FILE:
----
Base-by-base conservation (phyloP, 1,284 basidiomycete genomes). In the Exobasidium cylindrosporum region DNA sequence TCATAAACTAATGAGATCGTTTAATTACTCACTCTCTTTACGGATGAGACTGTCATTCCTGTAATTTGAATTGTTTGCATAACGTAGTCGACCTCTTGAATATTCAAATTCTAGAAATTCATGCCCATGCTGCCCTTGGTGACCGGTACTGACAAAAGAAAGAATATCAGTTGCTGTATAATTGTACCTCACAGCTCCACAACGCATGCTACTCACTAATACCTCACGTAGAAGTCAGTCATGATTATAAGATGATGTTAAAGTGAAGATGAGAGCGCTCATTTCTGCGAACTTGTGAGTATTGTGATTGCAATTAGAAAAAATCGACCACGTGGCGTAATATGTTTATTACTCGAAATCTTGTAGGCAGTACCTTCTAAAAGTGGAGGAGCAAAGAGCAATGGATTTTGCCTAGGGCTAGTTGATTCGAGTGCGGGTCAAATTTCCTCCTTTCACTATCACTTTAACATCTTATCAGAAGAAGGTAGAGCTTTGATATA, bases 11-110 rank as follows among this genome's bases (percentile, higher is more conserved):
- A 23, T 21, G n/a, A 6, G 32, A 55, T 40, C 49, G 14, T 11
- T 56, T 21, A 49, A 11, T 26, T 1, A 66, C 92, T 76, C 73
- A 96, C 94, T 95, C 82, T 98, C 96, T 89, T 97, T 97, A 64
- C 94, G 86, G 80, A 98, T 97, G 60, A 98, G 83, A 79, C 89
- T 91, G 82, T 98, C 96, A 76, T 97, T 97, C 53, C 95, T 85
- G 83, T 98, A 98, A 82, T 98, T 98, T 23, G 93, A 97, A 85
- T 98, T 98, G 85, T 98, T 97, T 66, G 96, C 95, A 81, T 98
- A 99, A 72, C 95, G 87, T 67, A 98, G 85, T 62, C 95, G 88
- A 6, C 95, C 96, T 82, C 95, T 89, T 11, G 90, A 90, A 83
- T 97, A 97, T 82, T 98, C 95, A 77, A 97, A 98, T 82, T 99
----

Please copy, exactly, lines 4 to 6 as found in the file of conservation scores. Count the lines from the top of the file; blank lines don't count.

- A 96, C 94, T 95, C 82, T 98, C 96, T 89, T 97, T 97, A 64
- C 94, G 86, G 80, A 98, T 97, G 60, A 98, G 83, A 79, C 89
- T 91, G 82, T 98, C 96, A 76, T 97, T 97, C 53, C 95, T 85